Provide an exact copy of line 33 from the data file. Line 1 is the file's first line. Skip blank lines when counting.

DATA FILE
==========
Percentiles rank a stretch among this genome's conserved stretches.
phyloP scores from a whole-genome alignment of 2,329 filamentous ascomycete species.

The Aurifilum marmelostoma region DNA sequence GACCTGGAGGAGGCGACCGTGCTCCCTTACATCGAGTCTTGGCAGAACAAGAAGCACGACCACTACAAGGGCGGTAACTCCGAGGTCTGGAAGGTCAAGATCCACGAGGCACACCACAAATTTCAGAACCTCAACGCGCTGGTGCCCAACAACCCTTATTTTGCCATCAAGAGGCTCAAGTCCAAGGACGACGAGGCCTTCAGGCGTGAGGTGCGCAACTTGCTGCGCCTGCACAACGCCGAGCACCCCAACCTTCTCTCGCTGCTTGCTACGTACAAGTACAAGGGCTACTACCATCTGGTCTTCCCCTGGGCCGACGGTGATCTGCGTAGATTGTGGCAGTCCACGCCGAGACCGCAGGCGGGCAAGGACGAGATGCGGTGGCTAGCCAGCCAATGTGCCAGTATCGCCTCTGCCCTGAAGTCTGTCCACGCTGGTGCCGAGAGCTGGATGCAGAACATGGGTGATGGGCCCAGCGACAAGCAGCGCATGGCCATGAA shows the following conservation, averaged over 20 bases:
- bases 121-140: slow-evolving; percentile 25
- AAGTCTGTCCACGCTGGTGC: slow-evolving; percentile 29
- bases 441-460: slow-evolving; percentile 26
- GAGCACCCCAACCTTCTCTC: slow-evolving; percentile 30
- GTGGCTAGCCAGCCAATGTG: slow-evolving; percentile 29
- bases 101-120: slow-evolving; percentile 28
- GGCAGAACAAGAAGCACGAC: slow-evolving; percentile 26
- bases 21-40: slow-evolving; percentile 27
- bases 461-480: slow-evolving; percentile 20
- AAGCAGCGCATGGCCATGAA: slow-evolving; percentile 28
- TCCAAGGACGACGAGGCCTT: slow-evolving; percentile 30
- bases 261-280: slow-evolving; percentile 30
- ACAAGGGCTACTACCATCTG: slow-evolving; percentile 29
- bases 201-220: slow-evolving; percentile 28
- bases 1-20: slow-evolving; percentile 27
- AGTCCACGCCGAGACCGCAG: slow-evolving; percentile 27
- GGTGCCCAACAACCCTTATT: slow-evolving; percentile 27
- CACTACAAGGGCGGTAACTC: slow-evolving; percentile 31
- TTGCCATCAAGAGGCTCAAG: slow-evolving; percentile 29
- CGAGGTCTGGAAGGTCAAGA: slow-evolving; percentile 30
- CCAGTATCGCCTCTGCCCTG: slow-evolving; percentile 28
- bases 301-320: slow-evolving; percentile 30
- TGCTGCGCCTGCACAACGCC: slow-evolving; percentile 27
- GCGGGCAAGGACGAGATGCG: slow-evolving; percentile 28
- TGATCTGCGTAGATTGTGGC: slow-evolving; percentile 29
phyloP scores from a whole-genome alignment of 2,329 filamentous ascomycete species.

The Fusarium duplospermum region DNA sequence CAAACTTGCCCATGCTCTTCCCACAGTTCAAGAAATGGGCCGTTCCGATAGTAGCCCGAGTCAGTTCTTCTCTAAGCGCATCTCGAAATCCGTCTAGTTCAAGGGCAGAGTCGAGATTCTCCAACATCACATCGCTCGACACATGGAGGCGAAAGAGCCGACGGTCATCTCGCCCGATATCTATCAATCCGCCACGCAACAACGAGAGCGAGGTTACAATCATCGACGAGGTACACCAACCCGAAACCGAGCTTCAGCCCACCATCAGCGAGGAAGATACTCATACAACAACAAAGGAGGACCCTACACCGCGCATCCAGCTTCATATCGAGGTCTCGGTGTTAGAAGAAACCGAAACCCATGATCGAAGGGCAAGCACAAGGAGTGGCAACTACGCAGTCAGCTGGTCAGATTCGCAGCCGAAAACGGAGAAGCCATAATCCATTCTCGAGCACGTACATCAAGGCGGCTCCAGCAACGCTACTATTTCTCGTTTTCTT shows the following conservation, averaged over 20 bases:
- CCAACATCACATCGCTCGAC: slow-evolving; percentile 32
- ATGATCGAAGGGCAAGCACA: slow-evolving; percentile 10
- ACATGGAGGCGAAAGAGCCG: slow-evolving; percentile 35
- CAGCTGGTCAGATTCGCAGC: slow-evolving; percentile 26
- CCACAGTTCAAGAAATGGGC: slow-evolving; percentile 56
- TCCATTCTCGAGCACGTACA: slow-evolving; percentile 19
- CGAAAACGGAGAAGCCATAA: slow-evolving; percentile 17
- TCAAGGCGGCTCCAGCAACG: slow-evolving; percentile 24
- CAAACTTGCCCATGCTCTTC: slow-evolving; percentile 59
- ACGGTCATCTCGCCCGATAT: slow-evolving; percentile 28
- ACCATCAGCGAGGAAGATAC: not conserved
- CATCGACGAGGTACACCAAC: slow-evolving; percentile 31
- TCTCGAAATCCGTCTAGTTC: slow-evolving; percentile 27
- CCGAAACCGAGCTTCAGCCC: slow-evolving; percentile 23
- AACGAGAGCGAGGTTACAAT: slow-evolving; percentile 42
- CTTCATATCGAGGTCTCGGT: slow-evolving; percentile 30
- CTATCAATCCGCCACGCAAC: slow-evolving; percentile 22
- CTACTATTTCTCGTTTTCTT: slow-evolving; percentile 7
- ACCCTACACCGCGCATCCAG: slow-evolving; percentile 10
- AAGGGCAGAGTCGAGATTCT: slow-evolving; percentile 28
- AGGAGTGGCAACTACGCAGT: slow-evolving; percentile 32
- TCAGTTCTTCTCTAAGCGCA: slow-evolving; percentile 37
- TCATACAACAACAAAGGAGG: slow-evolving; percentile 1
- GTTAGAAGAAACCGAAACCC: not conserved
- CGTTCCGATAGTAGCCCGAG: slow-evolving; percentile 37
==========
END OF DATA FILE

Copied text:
- ACATGGAGGCGAAAGAGCCG: slow-evolving; percentile 35